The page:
JIS News

Hundreds of patrons turned out recently for the annual ‘Taste of the Caribbean/African Food Expo’ held in Toronto, Canada to address the health and eating habits of Afro-Canadian and Caribbean people.
Staged in partnership with Jamaican-born chef, Victor Henry (owner of Tipper’s Restaurant), and the Association for the Advancement of Blacks in Health Sciences (AABHS), the expo was officially opened by Jamaica’s Consul General to Toronto, Vivia Betton. In her address, Consul General Betton highlighted the rich culinary heritage of the Caribbean, and noted that different peoples have influenced the region’s cuisine throughout history, namely the “Africans, Arawaks, English, German, Portuguese, Spaniards, French, Chinese and East Indians”.
Miss Betton praised the organizers of the event for “mounting this impressive display of fuel for our bodies and the link between food, lifestyle and good health”.
This year’s focus was on the ‘Big Cs’ – cancer of the prostate in men and breast cancer in women – with information on early detection as the key to prevention and cure.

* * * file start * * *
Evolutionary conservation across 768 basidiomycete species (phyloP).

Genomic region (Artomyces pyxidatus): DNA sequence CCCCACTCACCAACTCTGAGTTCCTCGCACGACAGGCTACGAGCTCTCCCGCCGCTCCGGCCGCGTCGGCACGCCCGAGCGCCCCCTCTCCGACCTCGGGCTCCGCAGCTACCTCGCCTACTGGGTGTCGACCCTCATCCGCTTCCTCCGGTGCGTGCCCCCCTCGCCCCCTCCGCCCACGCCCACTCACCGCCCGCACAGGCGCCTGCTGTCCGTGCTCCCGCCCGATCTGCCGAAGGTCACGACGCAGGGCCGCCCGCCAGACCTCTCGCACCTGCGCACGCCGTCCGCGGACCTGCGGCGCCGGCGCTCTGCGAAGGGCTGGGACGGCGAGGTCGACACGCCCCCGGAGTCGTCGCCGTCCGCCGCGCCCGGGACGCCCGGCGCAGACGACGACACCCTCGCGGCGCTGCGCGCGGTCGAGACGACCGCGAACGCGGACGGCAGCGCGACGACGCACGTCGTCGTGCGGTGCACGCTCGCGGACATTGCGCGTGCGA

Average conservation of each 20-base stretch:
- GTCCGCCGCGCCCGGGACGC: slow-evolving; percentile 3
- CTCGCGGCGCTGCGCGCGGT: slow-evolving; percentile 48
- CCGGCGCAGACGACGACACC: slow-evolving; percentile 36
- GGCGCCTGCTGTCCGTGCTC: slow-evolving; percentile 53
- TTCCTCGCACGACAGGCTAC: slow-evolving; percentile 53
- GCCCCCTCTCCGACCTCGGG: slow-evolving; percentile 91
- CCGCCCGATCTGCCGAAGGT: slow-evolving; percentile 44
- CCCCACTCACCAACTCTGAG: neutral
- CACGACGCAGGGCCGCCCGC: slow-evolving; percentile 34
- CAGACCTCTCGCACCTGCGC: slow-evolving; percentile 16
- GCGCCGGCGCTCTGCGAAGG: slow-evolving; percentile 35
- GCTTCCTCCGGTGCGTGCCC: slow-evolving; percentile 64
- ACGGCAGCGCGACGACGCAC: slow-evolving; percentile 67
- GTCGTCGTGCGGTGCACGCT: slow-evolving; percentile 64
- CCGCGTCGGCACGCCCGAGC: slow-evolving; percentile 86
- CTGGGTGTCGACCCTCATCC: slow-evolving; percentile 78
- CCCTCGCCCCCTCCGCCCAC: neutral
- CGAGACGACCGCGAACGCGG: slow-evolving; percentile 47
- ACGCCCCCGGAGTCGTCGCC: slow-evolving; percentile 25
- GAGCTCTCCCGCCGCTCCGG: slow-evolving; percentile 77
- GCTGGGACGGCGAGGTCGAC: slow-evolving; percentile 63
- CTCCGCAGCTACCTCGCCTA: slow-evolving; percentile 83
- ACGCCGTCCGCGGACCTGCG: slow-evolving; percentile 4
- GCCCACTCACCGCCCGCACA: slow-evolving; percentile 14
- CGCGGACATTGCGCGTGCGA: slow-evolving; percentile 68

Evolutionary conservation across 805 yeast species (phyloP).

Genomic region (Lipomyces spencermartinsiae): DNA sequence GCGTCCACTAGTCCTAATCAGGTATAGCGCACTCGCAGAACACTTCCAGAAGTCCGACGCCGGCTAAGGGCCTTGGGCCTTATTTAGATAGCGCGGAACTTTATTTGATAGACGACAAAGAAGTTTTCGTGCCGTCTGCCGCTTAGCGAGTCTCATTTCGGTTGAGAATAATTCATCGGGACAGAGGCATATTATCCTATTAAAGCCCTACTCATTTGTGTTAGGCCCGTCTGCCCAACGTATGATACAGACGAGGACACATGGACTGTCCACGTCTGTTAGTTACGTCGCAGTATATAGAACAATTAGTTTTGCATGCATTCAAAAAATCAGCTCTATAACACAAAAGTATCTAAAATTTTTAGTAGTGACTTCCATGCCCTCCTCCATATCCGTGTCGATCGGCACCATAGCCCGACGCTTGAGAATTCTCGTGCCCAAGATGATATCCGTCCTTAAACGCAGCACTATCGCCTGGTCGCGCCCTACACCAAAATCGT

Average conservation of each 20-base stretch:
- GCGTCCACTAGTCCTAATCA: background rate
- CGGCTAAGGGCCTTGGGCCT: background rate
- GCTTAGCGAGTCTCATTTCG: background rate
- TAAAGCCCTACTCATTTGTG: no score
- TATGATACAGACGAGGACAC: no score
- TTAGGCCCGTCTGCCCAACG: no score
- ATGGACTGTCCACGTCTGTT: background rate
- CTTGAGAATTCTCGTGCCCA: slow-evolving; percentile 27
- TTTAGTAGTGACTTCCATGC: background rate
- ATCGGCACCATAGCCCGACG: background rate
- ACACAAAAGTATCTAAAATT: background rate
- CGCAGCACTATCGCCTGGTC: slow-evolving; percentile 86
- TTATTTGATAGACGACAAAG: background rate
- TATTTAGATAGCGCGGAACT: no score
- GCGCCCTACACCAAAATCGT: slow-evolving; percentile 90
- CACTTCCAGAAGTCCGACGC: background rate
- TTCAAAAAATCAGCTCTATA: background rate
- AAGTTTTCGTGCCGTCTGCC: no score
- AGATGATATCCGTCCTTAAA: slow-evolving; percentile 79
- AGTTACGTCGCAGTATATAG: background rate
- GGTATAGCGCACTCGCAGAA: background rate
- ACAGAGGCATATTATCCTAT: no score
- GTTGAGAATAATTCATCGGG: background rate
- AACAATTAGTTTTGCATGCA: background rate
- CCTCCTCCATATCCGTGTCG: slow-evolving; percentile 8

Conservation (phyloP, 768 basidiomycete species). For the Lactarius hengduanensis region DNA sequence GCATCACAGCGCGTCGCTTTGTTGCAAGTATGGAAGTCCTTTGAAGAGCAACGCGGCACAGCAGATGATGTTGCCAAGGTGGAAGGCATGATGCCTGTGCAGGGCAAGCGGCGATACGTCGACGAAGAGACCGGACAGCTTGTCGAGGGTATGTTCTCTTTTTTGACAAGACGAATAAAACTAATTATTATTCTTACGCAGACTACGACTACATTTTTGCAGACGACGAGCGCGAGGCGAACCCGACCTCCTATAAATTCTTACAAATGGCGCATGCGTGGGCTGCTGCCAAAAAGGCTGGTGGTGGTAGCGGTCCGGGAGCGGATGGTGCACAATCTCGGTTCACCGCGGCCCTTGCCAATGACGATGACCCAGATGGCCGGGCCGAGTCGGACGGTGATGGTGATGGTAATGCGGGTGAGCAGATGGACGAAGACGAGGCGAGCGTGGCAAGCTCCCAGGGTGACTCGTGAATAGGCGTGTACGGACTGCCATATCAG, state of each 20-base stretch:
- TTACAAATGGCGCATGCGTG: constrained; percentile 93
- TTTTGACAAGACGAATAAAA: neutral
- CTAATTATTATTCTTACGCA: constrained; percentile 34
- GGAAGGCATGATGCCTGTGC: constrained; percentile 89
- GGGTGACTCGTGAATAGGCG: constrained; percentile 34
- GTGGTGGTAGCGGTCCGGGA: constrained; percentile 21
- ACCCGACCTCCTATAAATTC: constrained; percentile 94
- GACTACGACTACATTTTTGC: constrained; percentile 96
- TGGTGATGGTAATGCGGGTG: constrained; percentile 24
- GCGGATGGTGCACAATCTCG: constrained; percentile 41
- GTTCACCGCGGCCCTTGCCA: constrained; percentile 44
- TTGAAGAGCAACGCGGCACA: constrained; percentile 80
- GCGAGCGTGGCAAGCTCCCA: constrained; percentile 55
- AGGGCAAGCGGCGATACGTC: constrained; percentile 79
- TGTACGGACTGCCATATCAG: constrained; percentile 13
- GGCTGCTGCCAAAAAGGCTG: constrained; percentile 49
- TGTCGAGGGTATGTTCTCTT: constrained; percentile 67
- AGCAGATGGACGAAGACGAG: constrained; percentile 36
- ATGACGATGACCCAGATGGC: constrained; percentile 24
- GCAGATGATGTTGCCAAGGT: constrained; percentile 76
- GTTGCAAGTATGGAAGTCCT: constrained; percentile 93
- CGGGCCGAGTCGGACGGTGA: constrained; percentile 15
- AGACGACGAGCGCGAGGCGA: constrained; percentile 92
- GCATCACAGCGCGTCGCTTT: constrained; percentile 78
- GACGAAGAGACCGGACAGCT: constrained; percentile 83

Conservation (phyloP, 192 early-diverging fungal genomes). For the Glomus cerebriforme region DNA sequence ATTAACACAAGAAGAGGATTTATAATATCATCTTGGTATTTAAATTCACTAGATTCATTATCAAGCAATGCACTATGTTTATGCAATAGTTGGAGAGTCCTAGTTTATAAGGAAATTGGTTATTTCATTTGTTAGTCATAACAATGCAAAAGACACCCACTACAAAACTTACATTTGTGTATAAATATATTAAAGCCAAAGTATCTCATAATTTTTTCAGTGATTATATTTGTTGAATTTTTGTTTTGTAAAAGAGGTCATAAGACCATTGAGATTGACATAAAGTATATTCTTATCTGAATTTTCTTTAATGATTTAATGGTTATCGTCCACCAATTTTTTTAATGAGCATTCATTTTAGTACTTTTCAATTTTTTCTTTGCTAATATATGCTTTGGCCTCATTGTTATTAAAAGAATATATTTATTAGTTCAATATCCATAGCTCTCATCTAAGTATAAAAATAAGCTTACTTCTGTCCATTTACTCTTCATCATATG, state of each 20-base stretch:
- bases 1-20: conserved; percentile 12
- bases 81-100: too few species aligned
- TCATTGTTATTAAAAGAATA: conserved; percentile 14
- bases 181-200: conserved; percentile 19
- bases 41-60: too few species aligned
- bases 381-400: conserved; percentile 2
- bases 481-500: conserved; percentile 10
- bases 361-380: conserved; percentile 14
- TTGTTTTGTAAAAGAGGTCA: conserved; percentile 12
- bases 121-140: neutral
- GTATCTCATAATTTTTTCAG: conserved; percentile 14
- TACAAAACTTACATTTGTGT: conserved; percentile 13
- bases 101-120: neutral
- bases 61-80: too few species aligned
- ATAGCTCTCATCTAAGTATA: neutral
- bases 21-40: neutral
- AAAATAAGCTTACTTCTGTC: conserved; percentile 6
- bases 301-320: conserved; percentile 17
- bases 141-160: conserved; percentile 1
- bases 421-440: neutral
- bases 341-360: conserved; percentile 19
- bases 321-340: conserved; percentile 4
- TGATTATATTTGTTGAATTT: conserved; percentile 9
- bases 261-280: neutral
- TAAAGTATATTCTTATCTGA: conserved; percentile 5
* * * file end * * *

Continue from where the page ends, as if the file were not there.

This is the fifth staging of the expo, which began because of concerns over the high incidence of certain diseases in persons of Caribbean and African heritage. The health professionals and participating organizations said they are committed to helping the community obtain the necessary knowledge, skills and tools to improve its health and well-being.
Dr. Christopher Morgan, President of AABHS noted that the diseases of primary concern included hypertension, diabetes and high cholesterol, which could be controlled and were even preventable by adopting healthy lifestyle behaviours.
Members of AABHS made presentations on how Afro-Canadians can change their lifestyles to avoid becoming victims. Those represented included the African and Caribbean Diabetes Prevention Programme (ACDPP); Black Health Alliance; Women’s Health in Women’s Hands; Camp Jumoke, for children with sickle cell disease; the Olive Branch of Hope, a group which provides support for those affected by breast cancer; and Man to Man, a support group for those suffering from prostate cancer.
Several restaurants in Toronto had cooking demonstrations and taste testings, including Tipper’s, Club Paradise and Shanty’s.

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